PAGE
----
I grew up flying around Metropolis with my good buddy Superman. My parents introduced him to me when I was five. His movie was on TV and they taped it for me. I proceeded to spend all my afternoons and weekends with him, fighting crime and exploring the universe. We were always on a quest.
Sometimes it was a simple quest, a quest for justice. Someone had been wronged and we were off to right it. Our quests for truth were more complex. We had to set aside our super speed and heat vision and use our powers of deduction and logic. We had to listen to people and find the best solution. Admittedly, the quest for the American way was always the most fun, because it always pitted us against Nazi invaders and there’s nothing more fun than punching Nazis to the moon.
When I turned ten I moved out of Metropolis to Queens, New York where I befriended a bespectacled social outcast named Peter Parker. We hung out through high school and into college. We really clicked. We bonded over books, redheads and a struggle to take responsibility for our actions. I don’t remember what we were doing when the TARDIS showed up, but there was something about this Doctor that made us instant allies.
I think it was the quests he was constantly finding himself on. He was on a constant quest for knowledge. He wanted to get to the bottom of things. He wanted to see justice and fairness.
He was a defender of the little people and of children – and no matter what happened, he always managed to leave the place a little bit better than he found it. Unless you were a bad guy, then often times it sucked to be you.
Which brings me to today.
It’s time for a new quest. It’s time to figure out this power I’ve been given. It’s time to fight for the little people and leave the world a little better than I found it myself. I can’t leap over tall buildings or stick to walls, but in my mind I can travel through space and time and tell you stories that will shock, amaze, and entertain you.
That’s where Phileas Reid comes in. He’s my contribution back to the hero community. He’s the kind of hero we need, the kind of hero I’ve been looking for. Not being able to find him, I had to create him and give him his own graphic novel.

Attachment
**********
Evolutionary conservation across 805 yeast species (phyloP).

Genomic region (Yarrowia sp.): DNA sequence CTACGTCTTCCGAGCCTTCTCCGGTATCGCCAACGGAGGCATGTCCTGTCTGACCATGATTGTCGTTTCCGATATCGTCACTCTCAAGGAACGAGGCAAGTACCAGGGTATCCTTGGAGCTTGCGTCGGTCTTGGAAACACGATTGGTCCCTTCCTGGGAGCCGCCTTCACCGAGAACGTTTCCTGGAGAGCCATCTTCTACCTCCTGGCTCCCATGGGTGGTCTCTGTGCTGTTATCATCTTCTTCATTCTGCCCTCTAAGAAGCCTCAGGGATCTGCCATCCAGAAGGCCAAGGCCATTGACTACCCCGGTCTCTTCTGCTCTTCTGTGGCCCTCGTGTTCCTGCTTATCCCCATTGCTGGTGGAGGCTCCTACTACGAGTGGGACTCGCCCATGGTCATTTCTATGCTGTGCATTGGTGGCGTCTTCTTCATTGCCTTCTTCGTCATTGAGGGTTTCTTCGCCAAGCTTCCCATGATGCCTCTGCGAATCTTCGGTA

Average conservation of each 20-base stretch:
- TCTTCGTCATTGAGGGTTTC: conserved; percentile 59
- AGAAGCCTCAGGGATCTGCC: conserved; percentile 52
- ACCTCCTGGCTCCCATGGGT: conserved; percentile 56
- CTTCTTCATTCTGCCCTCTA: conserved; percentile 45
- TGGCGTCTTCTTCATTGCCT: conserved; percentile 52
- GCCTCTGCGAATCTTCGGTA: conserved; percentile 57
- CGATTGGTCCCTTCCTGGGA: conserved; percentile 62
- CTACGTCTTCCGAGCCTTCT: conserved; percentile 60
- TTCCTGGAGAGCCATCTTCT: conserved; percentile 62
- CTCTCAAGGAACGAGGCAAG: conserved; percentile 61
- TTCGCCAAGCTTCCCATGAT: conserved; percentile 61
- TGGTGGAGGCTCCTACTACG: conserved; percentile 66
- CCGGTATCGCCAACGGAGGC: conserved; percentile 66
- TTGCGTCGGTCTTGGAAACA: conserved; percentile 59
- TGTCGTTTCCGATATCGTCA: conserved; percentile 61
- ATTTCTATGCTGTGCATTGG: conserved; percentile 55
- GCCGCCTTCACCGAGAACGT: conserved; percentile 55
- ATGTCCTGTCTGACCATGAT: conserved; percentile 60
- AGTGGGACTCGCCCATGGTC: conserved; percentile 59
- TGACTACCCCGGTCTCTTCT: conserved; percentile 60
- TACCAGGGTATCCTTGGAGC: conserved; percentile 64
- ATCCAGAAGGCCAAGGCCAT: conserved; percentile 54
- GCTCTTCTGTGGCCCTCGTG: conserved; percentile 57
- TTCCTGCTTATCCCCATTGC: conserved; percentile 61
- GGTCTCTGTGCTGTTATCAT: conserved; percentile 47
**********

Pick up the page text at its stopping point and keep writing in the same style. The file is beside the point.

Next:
I’m self-publishing his first adventure. Phileas Reid knows we are not alone in the universe, but there’s a difference between knowing something and feeling something. He feels all alone – something he shares in common with three other people: Charlotte and her son Marshall Hughes, and a fourteen year-old runaway named Teinan Breen. Each of them are fighting to be heard, wishing they mattered and doing something about it.
This first book, Phileas Reid Knows We Are Not Alone, is an all-ages graphic novel with its sights set on action and adventure. It is a book about an alien invasion set in 1963, after all. But at its core, it’s also a book with a message: You are not alone.
Wherever you are, whoever you are, no matter what age you are, just because you feel alone doesn’t actually mean that you are. Take comfort in that. (But also know that means you have to play nice. We have to share this planet with everyone else, after all.)
I want this man to exist because our heroes matter. Who we look up to, who we emulate, who try to be, matters. We need someone who isn’t afraid to ask questions, who can admit when he doesn’t have the answer. Someone whose motto is, “If it can be known, I want to know it.”
We need someone who’s relentless and that won’t give up who won’t just punch a problem in the face (unless it’s a Nazi, Nazis always get punched in the face).
If you agree, there’s a Kickstarter page you need to check out.
Follow Scott Fogg on Twitter @scottishfogg more dispatches on the upcoming Phileas Reid.